Molecular Profile of Vascular Ion Channels after Experimental Subarachnoid Hemorrhage

Yasuo Aihara, Babak S. Jahromi, Reza Yassari, Elena Nikitina, Mayowa Agbaje-Williams, R. Loch Macdonald

Research output: Contribution to journalArticlepeer-review

45 Scopus citations


Cerebral vasospasm is a transient, delayed constriction of cerebral arteries that occurs after subarachnoid hemorrhage (SAH). Smooth muscle cells show impaired relaxation after SAH, which may be caused by a defect in the ionic mechanisms regulating smooth muscle membrane potential and Ca 2+ permeability. We tested this hypothesis by examining changes in expression of mRNA and protein for ion channels in the basilar arteries of dogs after SAH using quantitative real-time polymerase chain reaction (PCR) and western blotting. SAH was associated with a significant reduction in basilar artery diameter to 41 ± 8% of pre-SAH diameter (P < 0.001) after 7 days. There was significant downregulation of the voltage-gated K+ channel Kv 2.2 (65% reduction in mRNA, P < 0.001; 49% reduction in protein, P < 0.05) and the β1 subunit of the large-conductance, Ca2+-activated K+ (BK) channel (53% reduction in mRNA, P < 0.02). There was no change in BK β1 subunit protein. Changes in mRNA levels of Kv 2.2 and the BK-β1 subunit correlated with the degree of vasospasm (r2 = 0.490 and 0.529 respectively, P < 0.05). The inwardly rectifying K+ (Kir) channel Kir 2.1 was upregulated (234% increase in mRNA, P < 0.001; 350% increase in protein, P < 0.001). There was no significant change in mRNA expression of L- type Ca2+ channels and the BK-α subunit. These data suggest that K+ channel dysfunction may contribute to the pathogenesis of cerebral vasospasm.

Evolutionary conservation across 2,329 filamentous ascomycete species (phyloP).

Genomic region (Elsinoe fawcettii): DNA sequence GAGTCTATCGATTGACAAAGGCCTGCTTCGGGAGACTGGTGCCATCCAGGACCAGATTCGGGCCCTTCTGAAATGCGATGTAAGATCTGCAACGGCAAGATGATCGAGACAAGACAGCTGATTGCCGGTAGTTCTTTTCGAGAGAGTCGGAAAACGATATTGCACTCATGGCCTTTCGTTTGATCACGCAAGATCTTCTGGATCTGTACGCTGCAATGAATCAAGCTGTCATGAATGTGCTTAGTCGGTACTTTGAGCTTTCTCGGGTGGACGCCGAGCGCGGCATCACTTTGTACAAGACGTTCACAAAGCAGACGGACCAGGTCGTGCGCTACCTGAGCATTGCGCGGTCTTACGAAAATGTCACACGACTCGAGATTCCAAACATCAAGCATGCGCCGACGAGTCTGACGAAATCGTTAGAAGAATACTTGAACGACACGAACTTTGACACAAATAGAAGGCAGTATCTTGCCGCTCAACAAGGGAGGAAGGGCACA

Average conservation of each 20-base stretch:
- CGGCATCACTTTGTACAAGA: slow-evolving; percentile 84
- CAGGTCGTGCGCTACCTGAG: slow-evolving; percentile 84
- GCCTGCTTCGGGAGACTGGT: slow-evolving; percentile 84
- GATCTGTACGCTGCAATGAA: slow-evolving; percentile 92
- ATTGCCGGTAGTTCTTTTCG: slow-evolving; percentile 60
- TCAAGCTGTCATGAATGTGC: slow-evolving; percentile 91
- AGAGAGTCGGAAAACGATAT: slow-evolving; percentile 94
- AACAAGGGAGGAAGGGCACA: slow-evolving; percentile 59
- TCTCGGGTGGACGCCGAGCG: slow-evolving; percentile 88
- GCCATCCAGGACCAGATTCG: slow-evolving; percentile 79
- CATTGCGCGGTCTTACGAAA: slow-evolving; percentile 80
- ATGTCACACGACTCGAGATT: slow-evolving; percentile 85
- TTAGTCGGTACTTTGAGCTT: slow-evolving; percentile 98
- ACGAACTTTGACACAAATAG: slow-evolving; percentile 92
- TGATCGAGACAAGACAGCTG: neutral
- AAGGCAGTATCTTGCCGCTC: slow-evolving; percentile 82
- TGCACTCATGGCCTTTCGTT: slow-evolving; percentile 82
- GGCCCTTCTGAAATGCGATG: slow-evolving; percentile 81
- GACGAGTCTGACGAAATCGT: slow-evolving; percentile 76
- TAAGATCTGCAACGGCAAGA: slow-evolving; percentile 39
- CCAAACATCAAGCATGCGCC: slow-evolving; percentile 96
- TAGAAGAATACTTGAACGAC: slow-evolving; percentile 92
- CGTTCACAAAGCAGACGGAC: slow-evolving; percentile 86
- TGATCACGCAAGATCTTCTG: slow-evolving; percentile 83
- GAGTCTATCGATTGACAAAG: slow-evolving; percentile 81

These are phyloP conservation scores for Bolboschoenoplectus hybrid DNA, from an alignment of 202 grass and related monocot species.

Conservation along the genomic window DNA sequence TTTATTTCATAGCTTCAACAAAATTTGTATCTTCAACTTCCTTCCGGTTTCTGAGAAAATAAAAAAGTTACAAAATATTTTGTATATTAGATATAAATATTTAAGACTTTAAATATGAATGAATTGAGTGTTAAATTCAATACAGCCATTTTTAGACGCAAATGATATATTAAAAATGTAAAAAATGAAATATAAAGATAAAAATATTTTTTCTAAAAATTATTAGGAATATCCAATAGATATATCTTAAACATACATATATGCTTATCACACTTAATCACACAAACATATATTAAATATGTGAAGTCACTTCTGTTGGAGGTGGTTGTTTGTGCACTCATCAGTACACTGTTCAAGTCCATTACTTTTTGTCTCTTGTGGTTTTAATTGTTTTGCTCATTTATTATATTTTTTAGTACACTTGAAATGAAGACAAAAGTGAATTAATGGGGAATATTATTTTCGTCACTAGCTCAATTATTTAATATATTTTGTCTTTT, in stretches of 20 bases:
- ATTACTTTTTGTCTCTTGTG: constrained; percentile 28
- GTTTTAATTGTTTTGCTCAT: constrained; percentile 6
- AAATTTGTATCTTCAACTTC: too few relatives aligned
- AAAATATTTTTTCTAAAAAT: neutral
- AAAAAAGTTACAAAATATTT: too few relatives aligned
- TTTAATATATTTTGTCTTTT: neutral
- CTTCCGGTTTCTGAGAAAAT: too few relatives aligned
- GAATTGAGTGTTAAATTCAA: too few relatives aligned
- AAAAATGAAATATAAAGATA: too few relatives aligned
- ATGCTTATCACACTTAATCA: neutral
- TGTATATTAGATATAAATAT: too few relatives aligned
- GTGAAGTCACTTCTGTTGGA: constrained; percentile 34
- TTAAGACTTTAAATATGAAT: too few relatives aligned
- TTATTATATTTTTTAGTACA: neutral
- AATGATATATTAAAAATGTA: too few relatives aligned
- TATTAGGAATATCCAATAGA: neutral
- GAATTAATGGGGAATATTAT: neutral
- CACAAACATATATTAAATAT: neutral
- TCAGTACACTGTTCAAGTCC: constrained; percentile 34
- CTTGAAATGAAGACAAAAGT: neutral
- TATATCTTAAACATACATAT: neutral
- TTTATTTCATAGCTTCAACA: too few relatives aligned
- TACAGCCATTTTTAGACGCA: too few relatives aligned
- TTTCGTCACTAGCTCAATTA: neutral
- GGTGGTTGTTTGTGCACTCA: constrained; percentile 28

Original languageEnglish (US)
Pages (from-to)75-83
Number of pages9
JournalJournal of Cerebral Blood Flow and Metabolism
Issue number1
StatePublished - Jan 2004
Externally publishedYes


  • Cerebral vasospasm
  • Gene expression
  • Potassium channels
  • Quantitative real-time RT-PCR
  • Subarachnoid hemorrhage

ASJC Scopus subject areas

  • Neurology
  • Clinical Neurology
  • Cardiology and Cardiovascular Medicine


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